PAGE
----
Food: Restaurant: Service
Advertising through Waitstaff   (+5, -1)  [vote for, against]
advertising with a mint

About half of all restaurant bills are paid with credit or debit cards, requiring a signature.

A signature requires a pen.

A business that wishes to advertize itself or a new service simply pays a restaurant to use their pens and only their pens in little black folder when the bill is presented.

First-time customers at this particular business could be randomly polled to see how they found out about this particular business or service - for example, "Chez shapu." Restaurants with higher rates of cross-references would qualify for bonuses, and eventually this leads to a free-agency mentality among restaurants and thus higher initial contracts, possibly resulting in lower food prices or higher pay to employees, or both.
-- shapu, Jun 11 2006

Would be a good idea for anything that you might want to use right after a meal - a taxi service, ice cream place, espresso bar or the like.
-- jutta, Jun 11 2006

i'm glad it's not wearable billboards for the waitstaff. that would ruin the atmosphere of the dining experience.
-- tcarson, Jun 11 2006

Great Idea! Expanding on [jutta]'s comment, I wonder if taxi services could get their name printed on the martini glasses?
-- Zimmy, Jun 11 2006

/About half of all restaurant bills are paid with credit or debit cards, requiring a signature./

You guys don't have PINs?
-- Texticle, Jun 11 2006

[jutta]: I agree, labeling it as pseudo-viral was a bit of a misnomer.

[Texticle]: We do have those sorts of things in the states, but most restaurants don't bring a PINpad to your table when you pay. This is more of a sit-down restaurant kind of thing, as opposed to fast food.
-- shapu, Jun 12 2006

Fascinating. So you pay while remaining seated? What do you do after that? Sit around for "free" for a while longer?

I thought paying on the way out was the norm.
-- Texticle, Jun 12 2006

Yeah, you finish your conversation or your cup of tea. If everything works out, the waitstaff doesn't have to hurry, and you don't have to hurry. Yay pipelining! In my parts of the world, of the places that don't bring the check to a seated patron, slightly more are pay-as-you-order than pay-as-you-leave.
-- jutta, Jun 12 2006

Waiter! I didn't order the spam! [-]
-- pertinax, Jun 12 2006

Almost all restuarants that are worth dates to (so that excludes fast food, curry houses and other generic-cuisine places) bring the bill to the table and allow you to finish your coffee before you leave. Paying on the way out is generally reserved for places that want you out quicker.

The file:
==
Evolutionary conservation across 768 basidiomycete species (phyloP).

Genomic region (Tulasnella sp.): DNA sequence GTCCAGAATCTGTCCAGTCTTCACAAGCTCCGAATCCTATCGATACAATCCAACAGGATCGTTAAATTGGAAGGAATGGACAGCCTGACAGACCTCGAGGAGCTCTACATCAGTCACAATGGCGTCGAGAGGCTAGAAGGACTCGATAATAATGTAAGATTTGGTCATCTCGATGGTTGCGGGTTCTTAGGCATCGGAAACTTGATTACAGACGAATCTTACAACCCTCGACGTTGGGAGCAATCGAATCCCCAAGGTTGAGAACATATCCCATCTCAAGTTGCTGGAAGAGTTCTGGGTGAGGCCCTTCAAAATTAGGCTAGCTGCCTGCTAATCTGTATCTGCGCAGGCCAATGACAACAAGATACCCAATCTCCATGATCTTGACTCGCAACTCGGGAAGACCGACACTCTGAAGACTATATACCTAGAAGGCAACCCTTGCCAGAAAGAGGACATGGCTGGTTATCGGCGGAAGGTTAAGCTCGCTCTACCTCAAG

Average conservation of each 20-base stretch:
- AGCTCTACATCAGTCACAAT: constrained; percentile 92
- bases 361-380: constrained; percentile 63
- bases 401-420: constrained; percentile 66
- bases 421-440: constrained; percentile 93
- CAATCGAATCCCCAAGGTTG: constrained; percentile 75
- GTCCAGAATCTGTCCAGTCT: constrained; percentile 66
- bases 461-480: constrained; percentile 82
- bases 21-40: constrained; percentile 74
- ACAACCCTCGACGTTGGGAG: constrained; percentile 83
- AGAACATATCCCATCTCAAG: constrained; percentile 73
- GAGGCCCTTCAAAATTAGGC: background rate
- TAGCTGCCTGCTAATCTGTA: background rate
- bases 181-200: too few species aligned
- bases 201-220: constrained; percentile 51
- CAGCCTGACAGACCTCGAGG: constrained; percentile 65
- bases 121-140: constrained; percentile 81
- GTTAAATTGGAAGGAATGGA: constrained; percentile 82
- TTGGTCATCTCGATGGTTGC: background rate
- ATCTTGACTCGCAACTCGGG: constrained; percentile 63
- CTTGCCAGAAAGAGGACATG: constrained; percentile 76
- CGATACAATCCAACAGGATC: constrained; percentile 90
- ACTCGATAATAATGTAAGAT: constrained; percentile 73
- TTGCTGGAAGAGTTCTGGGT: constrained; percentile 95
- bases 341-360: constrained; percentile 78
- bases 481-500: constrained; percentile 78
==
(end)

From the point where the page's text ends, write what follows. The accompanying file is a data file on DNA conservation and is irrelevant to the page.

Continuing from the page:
Good idea on the pens though.
-- miasere, Jun 12 2006

Alternatively, with many city restaurants using wireless PIN devices, these machines could be sponsored by the same firms.
-- Jinbish, Jun 12 2006

I think pay-at-table vs. pay-on-way-out is a cultural difference, and not necessarily a swankiness difference. I've only paid at the table when abroad, and most of those times were in "sensibly priced" restaurants.
-- Texticle, Jun 12 2006

I would go as far to say that most restaurants in the UK (using my neck of the woods as a guide) use the wireless system - unless it is pub type food where you pay at the bar. So I agree - it's not a swankiness thing, it's simply a cultural implementation of chip&PIN.
-- Jinbish, Jun 12 2006

I run a restaurant, and we use random pens...currently, we use pens from a neighborhood hotel, a Speeddating organization, pens from a family reunion in 2004, and pens from some animal doctor.

No one has ever asked about the pens, which may indicate that the average customer (at least the average USA customer) doesn't care enoough to notice.

Since I don't like to dole out fishbones (because all ideas are probably good in SOME way...I hope), I will award you with this --- an undercooked fish-stick sandwich
-- sleeka, Jun 12 2006

Maybe you should go to the hotel management and try to implement this? I'd be interested in hearing how it goes.
-- shapu, Jun 12 2006

Bun just for providing pens to the waitstaff instead of making them supply their own. (which get taken by the customers, and have to be replaced.)
-- Galbinus_Caeli, Jun 13 2006

What if the pen had a hi-intensity LED attached to a pressure-sensitive pad so that when the person started writing, it would (through an el cheapo small plastic lens) throw an image of the advertising on the customer's writing area? Can't miss advertising. The advertising is not user-changeable, thus keeping theft to a minimum. If someone still takes it for the novelty aspect, the person has just walked off with your advertising, which is not bad in itself.
-- maheshvv, Mar 26 2007

random, halfbakery